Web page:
PFP21: Soybean Maturity Group
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Preparing for Plant 21 (PFP21): Soybean Maturity Group
Soybean maturity groups (MG) are latitudinal zones developed to define where a soybean genetic package best fits based on photoperiod and temperature. Historically, most of NC has been slated for a MG6 zone, but we have growers interested in producing a wide range of MGs (3-8) for a variety of reasons. In a recent analysis of 877 NC Soybean Yield Contest entries, the single strongest predictor of high soybean yield was MG, with MG≤4 averaging 73 bu/A (54% of entries) and MG>4 averaging 55 bu/A (46% of entries). The majority (81%) of these analyzed yield contest entries were planted before June. Optimizing yield through appropriate MG selection is important not only for high yielding situations, but also for average-yielding situations (Figure 1). Below we will discuss some preliminary findings on optimal MG across planting date based on small-plot research conducted across seven NC locations in 2019 and 2020. This research will continue for several years allowing us to more robustly make recommendations based on yield environment, latitude, region, etc., but for now we can discuss preliminary results.
Figure 1. Soybean MG and planting date impact on soybean yield in high and lower yield environments across NC in 2019 and 2020.
Early Planting (before May): There is a lot of interest in early soybean planting dates as a mechanism to increase soybean yield in NC and across the US. When planting before May, our data from the past two years indicates that in high yield environments, yield was maximized with MG 3-5 varieties (81.9-84.8 bu/A) at mid-April planting dates and MG 4-5 varieties (80.4-81.8 bu/A) at late April planting dates. These results are consistent with what was derived from the yield contest analysis, showing a strong advantage of earlier maturing varieties (MG≤4) for maximizing yield in early planting, high-yield situations. In lower-yield environments, yield was highest with MG5-7 in mid-March to late April planting dates (Figure 1).
Full Season Planting (Mid-May): In our standard mid-May full season planting dates, yields were highest with a MG4 (77.1 bu/A), MG5 (79.3 bu/A), and MG6 (78.1 bu/A) variety in a high yield situation. In the lower-yielding environments, the highest yields were observed with MG5 (60.3 bu/A), MG6 (64.2 bu/A), and MG7 (61.5 bu/A) varieties. If you look at the data from the full season (mid-May planting) soybean tests from the NC State Extension Official Variety Testing program from 2017-2020, where many varieties are evaluated in each MG, there is a yield advantage to the earlier maturing varieties (MG4=69.6 bu/A, MG5=64.5 bu/A, MG6=61.9 bu/A, MG7/8=54.2 bu/A).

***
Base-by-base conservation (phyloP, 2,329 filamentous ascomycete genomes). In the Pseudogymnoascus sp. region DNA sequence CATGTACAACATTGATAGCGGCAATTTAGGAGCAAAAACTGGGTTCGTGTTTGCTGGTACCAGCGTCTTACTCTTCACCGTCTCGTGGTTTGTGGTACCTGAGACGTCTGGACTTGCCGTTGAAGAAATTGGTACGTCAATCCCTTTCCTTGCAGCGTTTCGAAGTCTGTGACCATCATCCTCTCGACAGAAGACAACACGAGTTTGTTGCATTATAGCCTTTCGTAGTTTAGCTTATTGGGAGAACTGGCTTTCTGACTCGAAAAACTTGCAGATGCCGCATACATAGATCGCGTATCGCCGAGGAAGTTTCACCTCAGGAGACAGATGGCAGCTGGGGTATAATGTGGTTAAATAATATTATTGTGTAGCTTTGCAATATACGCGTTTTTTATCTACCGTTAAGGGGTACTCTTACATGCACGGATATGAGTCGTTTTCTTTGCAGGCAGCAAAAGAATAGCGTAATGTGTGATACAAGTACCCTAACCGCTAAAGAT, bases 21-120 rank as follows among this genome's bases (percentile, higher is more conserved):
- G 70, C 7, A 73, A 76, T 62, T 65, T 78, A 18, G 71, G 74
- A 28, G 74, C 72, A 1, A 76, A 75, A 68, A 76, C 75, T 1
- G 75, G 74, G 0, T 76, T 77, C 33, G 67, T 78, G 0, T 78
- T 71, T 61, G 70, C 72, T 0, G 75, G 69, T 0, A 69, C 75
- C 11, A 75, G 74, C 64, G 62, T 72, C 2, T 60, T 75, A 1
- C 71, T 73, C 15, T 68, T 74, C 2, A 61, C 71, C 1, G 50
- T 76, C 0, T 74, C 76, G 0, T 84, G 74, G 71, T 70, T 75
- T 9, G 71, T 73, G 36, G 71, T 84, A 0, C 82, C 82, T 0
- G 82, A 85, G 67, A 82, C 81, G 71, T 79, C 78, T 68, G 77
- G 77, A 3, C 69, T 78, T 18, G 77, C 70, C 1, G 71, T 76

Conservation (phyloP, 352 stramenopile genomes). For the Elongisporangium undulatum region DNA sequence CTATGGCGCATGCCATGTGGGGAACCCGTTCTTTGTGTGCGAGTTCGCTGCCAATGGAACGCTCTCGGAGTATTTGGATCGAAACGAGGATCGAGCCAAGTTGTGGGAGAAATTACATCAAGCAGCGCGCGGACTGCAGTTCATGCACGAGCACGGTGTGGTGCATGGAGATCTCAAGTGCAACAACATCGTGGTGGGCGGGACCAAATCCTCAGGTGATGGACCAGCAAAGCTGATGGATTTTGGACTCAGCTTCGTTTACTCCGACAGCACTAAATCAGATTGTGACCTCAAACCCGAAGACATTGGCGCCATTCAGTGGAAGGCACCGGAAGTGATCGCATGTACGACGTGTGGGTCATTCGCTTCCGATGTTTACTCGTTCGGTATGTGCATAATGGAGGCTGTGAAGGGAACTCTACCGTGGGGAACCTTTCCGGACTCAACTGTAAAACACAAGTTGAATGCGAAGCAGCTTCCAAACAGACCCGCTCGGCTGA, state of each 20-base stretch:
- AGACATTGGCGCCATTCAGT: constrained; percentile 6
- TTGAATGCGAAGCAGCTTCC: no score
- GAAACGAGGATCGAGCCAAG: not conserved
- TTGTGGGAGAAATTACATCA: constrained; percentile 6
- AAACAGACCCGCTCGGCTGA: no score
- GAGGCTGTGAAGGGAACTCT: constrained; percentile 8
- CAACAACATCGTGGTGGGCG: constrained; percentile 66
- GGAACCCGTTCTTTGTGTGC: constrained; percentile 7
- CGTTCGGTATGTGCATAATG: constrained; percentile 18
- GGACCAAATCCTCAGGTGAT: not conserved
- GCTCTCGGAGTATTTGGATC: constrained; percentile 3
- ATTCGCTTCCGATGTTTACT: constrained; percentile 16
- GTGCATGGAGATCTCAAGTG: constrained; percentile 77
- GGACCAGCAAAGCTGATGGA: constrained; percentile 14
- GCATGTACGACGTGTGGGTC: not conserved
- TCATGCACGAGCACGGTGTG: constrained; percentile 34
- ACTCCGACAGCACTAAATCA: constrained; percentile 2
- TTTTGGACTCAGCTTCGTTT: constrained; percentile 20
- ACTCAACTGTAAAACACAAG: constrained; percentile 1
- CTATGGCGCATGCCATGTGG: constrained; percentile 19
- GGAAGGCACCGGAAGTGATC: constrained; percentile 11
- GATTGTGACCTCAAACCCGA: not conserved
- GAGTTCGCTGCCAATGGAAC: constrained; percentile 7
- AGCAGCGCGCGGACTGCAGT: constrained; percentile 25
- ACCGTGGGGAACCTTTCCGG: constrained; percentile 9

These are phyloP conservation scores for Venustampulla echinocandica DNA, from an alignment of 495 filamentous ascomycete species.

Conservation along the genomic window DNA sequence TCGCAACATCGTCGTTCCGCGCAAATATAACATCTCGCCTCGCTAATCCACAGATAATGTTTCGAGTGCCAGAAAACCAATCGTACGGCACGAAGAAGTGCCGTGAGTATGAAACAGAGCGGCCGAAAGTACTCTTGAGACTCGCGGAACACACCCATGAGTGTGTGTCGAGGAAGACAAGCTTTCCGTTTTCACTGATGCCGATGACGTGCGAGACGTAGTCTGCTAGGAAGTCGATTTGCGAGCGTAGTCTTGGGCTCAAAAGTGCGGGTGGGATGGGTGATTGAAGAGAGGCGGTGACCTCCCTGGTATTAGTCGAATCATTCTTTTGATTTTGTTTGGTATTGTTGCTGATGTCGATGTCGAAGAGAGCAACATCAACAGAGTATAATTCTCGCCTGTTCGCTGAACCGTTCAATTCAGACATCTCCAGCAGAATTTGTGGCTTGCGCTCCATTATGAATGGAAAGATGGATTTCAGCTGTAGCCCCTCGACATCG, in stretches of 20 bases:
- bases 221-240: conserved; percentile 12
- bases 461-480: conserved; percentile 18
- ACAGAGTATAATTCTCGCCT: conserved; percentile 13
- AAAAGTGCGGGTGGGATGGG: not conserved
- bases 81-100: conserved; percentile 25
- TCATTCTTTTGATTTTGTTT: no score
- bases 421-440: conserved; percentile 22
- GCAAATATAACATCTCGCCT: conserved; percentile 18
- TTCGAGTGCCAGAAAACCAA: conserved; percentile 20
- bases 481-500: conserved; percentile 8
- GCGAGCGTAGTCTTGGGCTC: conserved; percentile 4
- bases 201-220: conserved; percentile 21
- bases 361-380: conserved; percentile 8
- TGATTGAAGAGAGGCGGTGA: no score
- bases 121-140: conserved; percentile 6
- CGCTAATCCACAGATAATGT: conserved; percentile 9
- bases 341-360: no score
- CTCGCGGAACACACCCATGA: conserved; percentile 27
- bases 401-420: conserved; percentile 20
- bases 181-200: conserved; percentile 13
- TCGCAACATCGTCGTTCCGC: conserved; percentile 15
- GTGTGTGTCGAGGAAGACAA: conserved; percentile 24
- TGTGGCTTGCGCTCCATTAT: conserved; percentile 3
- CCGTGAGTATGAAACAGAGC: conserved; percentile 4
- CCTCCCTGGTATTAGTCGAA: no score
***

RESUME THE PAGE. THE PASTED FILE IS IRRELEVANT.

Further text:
Double Crop Planting (Mid-June): In both our high yield and lower yield environments, we observed tight soybean yield ranges from our MG4-7.2 varieties, at 61.3-68.0 and 51.6-57.4 bu/A, respectively. Yields were lower with MG2-3 varieties in a double-crop situation because the very early maturing varieties have limited time for vegetative growth prior to flowering cues when planted thIS late. If you look at the data from the double-crop (mid-June plating) soybean tests from the NC State Extension Official Variety Testing program from 2017-2020, where many varieties are evaluated in each MG, the yield range between MG4-6 varieties is also tight (56.2-59.8 bu/A) with lower yields for the MG7-8 varieties (52.1 bu/A). This indicates that growers have flexibility selecting a MG to plant in a double-crop situation as long as very early (MG2-3) and late (MG>7.5) varieties are avoided.
Late Planting (Mid-July): We have growers who plant soybeans behind corn or a vegetable crop in the same season resulting in soybeans being planted in mid-July. When planting this late, our data so far indicates that similar to a double-crop situation, growers have flexibility planting a MG4-8 variety this late. In our high-yielding locations, we have seen yields between 33.9-39.0 bu/A with MG4-8 varieties in July planting situations, with yields <33 bu/A for MG 2-3 varieties. In our lower yield environments, we have seen yields between 32.5-37.5 bu/A with MG4-8 varieties in July planting situations, with yields <30 bu/A for MG2-3 varieties. Based on these results, the majority of our growers planting this late have flexibility to use whatever varieties they have remaining seed from or can get access to at that late in the season.
What about seed quality? In our high-yielding situations, we see a clear yield advantage to planting earlier maturing varieties. However, this can coincide with some seed quality issues. The early planted, earlier maturing varieties are coming into maturity earlier in the season when hot and humid temperatures often coincide with wet weather. Our data over the past few years indicates that seed damage and purple seed stain are most often encountered in soybeans planted prior to May for MG2-4 varieties. Across planting dates, typically damage and purple seed stain have been low for MG≥5 varieties. To capitalize on the yield benefits of earlier maturing varieties, growers must be committed to timely harvest and season-long scouting in an effort to minimize encountered seed quality issues.